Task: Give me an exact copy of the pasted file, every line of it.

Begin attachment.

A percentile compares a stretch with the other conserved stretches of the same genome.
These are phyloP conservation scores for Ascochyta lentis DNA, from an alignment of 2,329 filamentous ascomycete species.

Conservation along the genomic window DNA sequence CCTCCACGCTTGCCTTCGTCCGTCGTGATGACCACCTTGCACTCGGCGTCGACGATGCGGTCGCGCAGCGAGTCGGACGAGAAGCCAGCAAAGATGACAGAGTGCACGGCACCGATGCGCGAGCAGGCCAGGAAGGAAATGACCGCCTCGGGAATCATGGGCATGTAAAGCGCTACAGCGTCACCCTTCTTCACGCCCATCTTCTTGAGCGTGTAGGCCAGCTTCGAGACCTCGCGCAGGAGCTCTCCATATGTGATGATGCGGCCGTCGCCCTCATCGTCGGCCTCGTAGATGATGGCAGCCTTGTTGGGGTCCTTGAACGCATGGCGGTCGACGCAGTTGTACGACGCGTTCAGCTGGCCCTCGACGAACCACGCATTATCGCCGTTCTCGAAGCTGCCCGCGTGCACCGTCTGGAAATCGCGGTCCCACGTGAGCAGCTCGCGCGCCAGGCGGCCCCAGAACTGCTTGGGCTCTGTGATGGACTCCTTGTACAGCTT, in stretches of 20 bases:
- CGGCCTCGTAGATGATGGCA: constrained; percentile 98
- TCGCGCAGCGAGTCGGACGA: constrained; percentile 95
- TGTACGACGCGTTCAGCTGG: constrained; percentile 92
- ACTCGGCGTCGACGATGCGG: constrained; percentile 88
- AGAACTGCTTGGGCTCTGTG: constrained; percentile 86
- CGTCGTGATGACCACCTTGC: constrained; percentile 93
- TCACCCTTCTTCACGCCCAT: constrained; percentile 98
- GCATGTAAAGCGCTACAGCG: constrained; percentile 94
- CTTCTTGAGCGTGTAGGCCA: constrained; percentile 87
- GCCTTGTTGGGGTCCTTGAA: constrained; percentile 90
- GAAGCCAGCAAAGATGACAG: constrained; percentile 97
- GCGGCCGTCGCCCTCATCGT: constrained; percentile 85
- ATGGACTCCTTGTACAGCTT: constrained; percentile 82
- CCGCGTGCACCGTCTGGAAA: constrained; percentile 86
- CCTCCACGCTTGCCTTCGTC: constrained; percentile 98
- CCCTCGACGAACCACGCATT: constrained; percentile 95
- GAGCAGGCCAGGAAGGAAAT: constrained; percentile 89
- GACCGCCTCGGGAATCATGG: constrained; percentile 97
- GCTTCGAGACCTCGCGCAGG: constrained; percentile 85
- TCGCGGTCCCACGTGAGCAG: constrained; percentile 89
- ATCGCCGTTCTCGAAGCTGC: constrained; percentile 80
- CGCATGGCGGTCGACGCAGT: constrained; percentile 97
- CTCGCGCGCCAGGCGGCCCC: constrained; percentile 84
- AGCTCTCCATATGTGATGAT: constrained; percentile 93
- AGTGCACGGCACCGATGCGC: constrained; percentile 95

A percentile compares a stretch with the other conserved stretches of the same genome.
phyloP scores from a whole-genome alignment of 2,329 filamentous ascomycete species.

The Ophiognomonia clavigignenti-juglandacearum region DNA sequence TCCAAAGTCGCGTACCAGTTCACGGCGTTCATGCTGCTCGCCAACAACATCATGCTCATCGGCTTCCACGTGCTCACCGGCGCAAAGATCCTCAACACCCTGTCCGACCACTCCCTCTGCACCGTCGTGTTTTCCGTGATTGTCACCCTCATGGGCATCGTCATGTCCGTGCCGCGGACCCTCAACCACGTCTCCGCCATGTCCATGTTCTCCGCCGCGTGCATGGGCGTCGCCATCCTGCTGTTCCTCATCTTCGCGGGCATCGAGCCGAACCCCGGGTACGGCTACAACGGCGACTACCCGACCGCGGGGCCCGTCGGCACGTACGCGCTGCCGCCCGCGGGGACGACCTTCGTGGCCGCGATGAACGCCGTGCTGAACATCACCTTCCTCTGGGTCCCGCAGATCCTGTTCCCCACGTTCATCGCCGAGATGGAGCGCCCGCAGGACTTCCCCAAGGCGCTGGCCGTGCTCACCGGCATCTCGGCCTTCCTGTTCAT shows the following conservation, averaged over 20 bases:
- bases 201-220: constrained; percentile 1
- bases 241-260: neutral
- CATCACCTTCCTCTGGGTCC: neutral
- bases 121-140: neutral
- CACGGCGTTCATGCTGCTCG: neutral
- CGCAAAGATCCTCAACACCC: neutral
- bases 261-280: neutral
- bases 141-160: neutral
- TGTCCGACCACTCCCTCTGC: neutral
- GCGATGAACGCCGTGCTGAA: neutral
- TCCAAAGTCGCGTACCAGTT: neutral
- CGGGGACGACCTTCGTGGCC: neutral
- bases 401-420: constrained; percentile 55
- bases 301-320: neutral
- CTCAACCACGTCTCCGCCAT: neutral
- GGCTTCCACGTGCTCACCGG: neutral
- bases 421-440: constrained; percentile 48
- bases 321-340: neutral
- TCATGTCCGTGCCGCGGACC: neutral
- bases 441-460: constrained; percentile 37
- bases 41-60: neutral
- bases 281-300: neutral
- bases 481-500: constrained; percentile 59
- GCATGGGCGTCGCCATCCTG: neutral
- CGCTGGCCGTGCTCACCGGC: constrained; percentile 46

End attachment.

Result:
A percentile compares a stretch with the other conserved stretches of the same genome.
These are phyloP conservation scores for Ascochyta lentis DNA, from an alignment of 2,329 filamentous ascomycete species.

Conservation along the genomic window DNA sequence CCTCCACGCTTGCCTTCGTCCGTCGTGATGACCACCTTGCACTCGGCGTCGACGATGCGGTCGCGCAGCGAGTCGGACGAGAAGCCAGCAAAGATGACAGAGTGCACGGCACCGATGCGCGAGCAGGCCAGGAAGGAAATGACCGCCTCGGGAATCATGGGCATGTAAAGCGCTACAGCGTCACCCTTCTTCACGCCCATCTTCTTGAGCGTGTAGGCCAGCTTCGAGACCTCGCGCAGGAGCTCTCCATATGTGATGATGCGGCCGTCGCCCTCATCGTCGGCCTCGTAGATGATGGCAGCCTTGTTGGGGTCCTTGAACGCATGGCGGTCGACGCAGTTGTACGACGCGTTCAGCTGGCCCTCGACGAACCACGCATTATCGCCGTTCTCGAAGCTGCCCGCGTGCACCGTCTGGAAATCGCGGTCCCACGTGAGCAGCTCGCGCGCCAGGCGGCCCCAGAACTGCTTGGGCTCTGTGATGGACTCCTTGTACAGCTT, in stretches of 20 bases:
- CGGCCTCGTAGATGATGGCA: constrained; percentile 98
- TCGCGCAGCGAGTCGGACGA: constrained; percentile 95
- TGTACGACGCGTTCAGCTGG: constrained; percentile 92
- ACTCGGCGTCGACGATGCGG: constrained; percentile 88
- AGAACTGCTTGGGCTCTGTG: constrained; percentile 86
- CGTCGTGATGACCACCTTGC: constrained; percentile 93
- TCACCCTTCTTCACGCCCAT: constrained; percentile 98
- GCATGTAAAGCGCTACAGCG: constrained; percentile 94
- CTTCTTGAGCGTGTAGGCCA: constrained; percentile 87
- GCCTTGTTGGGGTCCTTGAA: constrained; percentile 90
- GAAGCCAGCAAAGATGACAG: constrained; percentile 97
- GCGGCCGTCGCCCTCATCGT: constrained; percentile 85
- ATGGACTCCTTGTACAGCTT: constrained; percentile 82
- CCGCGTGCACCGTCTGGAAA: constrained; percentile 86
- CCTCCACGCTTGCCTTCGTC: constrained; percentile 98
- CCCTCGACGAACCACGCATT: constrained; percentile 95
- GAGCAGGCCAGGAAGGAAAT: constrained; percentile 89
- GACCGCCTCGGGAATCATGG: constrained; percentile 97
- GCTTCGAGACCTCGCGCAGG: constrained; percentile 85
- TCGCGGTCCCACGTGAGCAG: constrained; percentile 89
- ATCGCCGTTCTCGAAGCTGC: constrained; percentile 80
- CGCATGGCGGTCGACGCAGT: constrained; percentile 97
- CTCGCGCGCCAGGCGGCCCC: constrained; percentile 84
- AGCTCTCCATATGTGATGAT: constrained; percentile 93
- AGTGCACGGCACCGATGCGC: constrained; percentile 95

A percentile compares a stretch with the other conserved stretches of the same genome.
phyloP scores from a whole-genome alignment of 2,329 filamentous ascomycete species.

The Ophiognomonia clavigignenti-juglandacearum region DNA sequence TCCAAAGTCGCGTACCAGTTCACGGCGTTCATGCTGCTCGCCAACAACATCATGCTCATCGGCTTCCACGTGCTCACCGGCGCAAAGATCCTCAACACCCTGTCCGACCACTCCCTCTGCACCGTCGTGTTTTCCGTGATTGTCACCCTCATGGGCATCGTCATGTCCGTGCCGCGGACCCTCAACCACGTCTCCGCCATGTCCATGTTCTCCGCCGCGTGCATGGGCGTCGCCATCCTGCTGTTCCTCATCTTCGCGGGCATCGAGCCGAACCCCGGGTACGGCTACAACGGCGACTACCCGACCGCGGGGCCCGTCGGCACGTACGCGCTGCCGCCCGCGGGGACGACCTTCGTGGCCGCGATGAACGCCGTGCTGAACATCACCTTCCTCTGGGTCCCGCAGATCCTGTTCCCCACGTTCATCGCCGAGATGGAGCGCCCGCAGGACTTCCCCAAGGCGCTGGCCGTGCTCACCGGCATCTCGGCCTTCCTGTTCAT shows the following conservation, averaged over 20 bases:
- bases 201-220: constrained; percentile 1
- bases 241-260: neutral
- CATCACCTTCCTCTGGGTCC: neutral
- bases 121-140: neutral
- CACGGCGTTCATGCTGCTCG: neutral
- CGCAAAGATCCTCAACACCC: neutral
- bases 261-280: neutral
- bases 141-160: neutral
- TGTCCGACCACTCCCTCTGC: neutral
- GCGATGAACGCCGTGCTGAA: neutral
- TCCAAAGTCGCGTACCAGTT: neutral
- CGGGGACGACCTTCGTGGCC: neutral
- bases 401-420: constrained; percentile 55
- bases 301-320: neutral
- CTCAACCACGTCTCCGCCAT: neutral
- GGCTTCCACGTGCTCACCGG: neutral
- bases 421-440: constrained; percentile 48
- bases 321-340: neutral
- TCATGTCCGTGCCGCGGACC: neutral
- bases 441-460: constrained; percentile 37
- bases 41-60: neutral
- bases 281-300: neutral
- bases 481-500: constrained; percentile 59
- GCATGGGCGTCGCCATCCTG: neutral
- CGCTGGCCGTGCTCACCGGC: constrained; percentile 46